Such arguments are premature at a moment when the immediate task is to face the costs of military Keynesian excesses. Their time will come when it is necessary to undertake more militant foreign adventures to preserve the domains of U.S. power or to provide a shot in the arm to high tech industry. It would be naive to assume, however, that strategic theory is incapable of coming up with arguments to support the conclusion that may be required at the moment, whatever the objective facts may be.

Gaddis observes that "To a remarkable degree, containment has been the product, not so much of what the Russians have done, or of what has happened elsewhere in the world, but of internal forces operating within the United States." "What is surprising," he continues, "is the primacy that has been accorded economic considerations [namely, state economic management] in shaping strategies of containment, to the exclusion of other considerations."11 In fact, throughout this period, the policies of military Keynesianism, justified in terms of the Soviet threat, have been instrumental in the growth of high-technology industry and have served as a mechanism of state industrial management, once again in the early Reagan years, with accompanying inflammatory rhetoric about the "Evil Empire" that is "the focus of evil in our time" and the source of all problems in the world. These crucial matters barely enter public discussion. They will not fade away easily, despite much careless talk about the end of the Cold War.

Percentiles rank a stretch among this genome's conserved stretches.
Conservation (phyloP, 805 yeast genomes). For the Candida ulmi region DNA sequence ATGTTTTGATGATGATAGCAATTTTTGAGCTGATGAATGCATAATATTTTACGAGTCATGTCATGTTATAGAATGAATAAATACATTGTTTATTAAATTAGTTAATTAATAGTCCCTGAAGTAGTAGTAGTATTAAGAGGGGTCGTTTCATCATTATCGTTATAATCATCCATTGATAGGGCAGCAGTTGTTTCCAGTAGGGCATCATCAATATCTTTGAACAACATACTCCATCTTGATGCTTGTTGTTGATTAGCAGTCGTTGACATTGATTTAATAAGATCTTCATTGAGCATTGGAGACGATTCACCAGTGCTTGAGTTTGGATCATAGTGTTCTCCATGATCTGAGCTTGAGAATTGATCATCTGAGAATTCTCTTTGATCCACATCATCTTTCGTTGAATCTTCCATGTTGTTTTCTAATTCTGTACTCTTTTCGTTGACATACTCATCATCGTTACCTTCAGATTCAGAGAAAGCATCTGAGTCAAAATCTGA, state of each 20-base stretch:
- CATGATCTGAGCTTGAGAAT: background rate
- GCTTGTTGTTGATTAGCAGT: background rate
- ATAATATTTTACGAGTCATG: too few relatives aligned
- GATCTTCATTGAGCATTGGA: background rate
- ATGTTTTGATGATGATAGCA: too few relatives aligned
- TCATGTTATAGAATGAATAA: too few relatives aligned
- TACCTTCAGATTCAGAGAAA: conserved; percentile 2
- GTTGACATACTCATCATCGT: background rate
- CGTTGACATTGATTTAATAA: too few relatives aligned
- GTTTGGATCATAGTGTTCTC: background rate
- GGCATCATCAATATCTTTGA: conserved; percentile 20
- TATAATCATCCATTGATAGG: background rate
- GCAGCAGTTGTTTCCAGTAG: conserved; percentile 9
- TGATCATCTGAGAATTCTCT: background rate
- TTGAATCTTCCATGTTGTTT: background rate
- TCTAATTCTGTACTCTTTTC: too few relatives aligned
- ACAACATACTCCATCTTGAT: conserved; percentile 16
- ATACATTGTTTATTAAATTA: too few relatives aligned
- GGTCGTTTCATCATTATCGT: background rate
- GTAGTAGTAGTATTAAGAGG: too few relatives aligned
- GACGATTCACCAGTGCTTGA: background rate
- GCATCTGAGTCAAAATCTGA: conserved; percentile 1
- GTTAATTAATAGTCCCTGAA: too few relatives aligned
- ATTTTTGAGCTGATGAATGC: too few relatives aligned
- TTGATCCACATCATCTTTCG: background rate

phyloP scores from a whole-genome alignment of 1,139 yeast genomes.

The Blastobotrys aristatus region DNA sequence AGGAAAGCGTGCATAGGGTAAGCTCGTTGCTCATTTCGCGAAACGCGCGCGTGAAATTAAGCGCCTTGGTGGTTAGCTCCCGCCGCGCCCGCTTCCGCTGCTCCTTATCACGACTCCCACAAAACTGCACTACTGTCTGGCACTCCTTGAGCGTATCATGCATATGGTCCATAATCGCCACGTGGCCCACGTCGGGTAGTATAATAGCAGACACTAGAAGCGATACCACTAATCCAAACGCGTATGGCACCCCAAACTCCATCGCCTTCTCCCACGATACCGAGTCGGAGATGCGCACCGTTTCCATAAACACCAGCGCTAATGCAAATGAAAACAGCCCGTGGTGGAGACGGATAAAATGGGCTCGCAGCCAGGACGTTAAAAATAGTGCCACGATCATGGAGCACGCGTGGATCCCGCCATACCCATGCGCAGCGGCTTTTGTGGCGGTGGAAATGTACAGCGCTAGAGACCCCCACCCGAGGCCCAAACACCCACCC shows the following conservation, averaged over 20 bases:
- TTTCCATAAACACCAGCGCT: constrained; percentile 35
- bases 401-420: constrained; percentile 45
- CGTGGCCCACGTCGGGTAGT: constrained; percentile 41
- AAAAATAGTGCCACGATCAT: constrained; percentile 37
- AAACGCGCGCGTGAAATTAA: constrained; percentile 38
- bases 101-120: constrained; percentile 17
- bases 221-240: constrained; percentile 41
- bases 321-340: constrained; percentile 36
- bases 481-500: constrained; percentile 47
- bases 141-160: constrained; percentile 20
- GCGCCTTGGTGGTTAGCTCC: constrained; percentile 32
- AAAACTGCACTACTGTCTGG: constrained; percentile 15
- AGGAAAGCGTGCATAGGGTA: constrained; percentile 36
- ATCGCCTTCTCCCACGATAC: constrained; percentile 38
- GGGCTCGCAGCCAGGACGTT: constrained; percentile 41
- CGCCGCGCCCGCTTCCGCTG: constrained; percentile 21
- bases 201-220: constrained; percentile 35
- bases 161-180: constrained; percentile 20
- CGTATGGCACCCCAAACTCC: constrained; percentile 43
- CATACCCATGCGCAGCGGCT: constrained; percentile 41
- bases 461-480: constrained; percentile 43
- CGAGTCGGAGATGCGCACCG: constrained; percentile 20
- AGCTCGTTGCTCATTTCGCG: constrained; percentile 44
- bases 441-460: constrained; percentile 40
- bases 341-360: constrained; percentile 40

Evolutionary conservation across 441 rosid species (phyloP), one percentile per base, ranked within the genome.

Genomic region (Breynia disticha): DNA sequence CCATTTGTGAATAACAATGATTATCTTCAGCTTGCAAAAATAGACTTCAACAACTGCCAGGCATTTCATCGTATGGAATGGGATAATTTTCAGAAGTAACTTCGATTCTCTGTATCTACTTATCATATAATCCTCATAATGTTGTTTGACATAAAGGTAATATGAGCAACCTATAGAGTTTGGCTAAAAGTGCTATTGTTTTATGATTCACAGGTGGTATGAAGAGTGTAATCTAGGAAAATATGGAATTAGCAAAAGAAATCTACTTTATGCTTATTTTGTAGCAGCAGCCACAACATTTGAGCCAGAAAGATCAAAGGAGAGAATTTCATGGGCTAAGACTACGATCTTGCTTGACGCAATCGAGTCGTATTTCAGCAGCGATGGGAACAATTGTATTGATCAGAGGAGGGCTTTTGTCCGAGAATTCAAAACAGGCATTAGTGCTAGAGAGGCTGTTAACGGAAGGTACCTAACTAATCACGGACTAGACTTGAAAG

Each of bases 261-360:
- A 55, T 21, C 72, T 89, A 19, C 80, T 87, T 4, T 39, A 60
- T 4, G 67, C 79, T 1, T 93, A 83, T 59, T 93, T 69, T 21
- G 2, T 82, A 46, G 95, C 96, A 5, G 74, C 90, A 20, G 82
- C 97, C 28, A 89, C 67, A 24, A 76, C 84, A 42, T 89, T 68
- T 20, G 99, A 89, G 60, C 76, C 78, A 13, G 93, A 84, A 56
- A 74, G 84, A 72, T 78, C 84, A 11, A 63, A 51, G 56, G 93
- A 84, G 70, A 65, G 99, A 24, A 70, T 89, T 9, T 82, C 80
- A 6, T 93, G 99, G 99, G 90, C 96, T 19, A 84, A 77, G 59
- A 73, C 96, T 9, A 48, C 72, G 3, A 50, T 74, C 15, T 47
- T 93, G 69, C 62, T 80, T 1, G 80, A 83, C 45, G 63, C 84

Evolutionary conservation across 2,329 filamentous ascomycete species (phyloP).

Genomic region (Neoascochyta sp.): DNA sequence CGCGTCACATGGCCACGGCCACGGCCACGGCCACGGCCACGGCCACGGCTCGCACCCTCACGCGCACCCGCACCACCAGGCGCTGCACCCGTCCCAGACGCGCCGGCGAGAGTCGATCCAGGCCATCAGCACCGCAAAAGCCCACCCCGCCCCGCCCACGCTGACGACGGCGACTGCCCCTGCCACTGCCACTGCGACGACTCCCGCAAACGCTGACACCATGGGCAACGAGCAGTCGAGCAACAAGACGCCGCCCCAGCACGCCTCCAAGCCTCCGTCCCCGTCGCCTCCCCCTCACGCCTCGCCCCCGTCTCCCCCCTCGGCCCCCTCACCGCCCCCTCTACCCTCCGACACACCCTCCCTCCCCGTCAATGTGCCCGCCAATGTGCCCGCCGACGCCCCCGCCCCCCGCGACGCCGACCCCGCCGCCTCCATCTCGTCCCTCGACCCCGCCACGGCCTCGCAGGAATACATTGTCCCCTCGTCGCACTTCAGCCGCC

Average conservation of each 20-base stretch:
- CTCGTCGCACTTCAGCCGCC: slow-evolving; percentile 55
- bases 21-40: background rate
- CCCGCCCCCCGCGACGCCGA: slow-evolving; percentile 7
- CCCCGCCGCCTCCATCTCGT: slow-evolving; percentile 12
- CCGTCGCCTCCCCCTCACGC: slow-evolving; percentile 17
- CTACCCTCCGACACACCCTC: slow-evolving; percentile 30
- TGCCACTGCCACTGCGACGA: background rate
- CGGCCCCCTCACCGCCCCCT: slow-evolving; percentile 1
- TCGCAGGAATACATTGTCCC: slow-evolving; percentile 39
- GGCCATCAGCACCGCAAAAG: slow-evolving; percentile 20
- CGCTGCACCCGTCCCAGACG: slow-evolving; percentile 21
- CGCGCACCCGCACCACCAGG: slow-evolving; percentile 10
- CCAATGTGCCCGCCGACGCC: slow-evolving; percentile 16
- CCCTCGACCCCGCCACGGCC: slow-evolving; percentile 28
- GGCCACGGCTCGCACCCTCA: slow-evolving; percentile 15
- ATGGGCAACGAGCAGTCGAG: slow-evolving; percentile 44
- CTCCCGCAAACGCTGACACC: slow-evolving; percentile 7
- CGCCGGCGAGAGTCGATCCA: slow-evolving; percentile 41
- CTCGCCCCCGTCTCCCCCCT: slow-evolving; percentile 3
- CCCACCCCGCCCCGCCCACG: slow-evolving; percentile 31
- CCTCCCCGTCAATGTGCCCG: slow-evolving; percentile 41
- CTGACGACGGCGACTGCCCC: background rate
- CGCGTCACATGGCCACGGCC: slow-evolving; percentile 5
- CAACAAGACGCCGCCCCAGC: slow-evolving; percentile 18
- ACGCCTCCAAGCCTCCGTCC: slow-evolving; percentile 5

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7 In earlier years, military spending was selected as the major device to overcome the "dollar gap" of the U.S. allies and to ensure that they would remain securely within the U.S.-dominated world system, after the failure of aid programs to achieve their ends. See Borden, Pacific Alliance, for extensive discussion of these themes, which were given their first comprehensive analysis by Joyce and Gabriel Kolko, The Limits of Power (Harper & Row, 1972).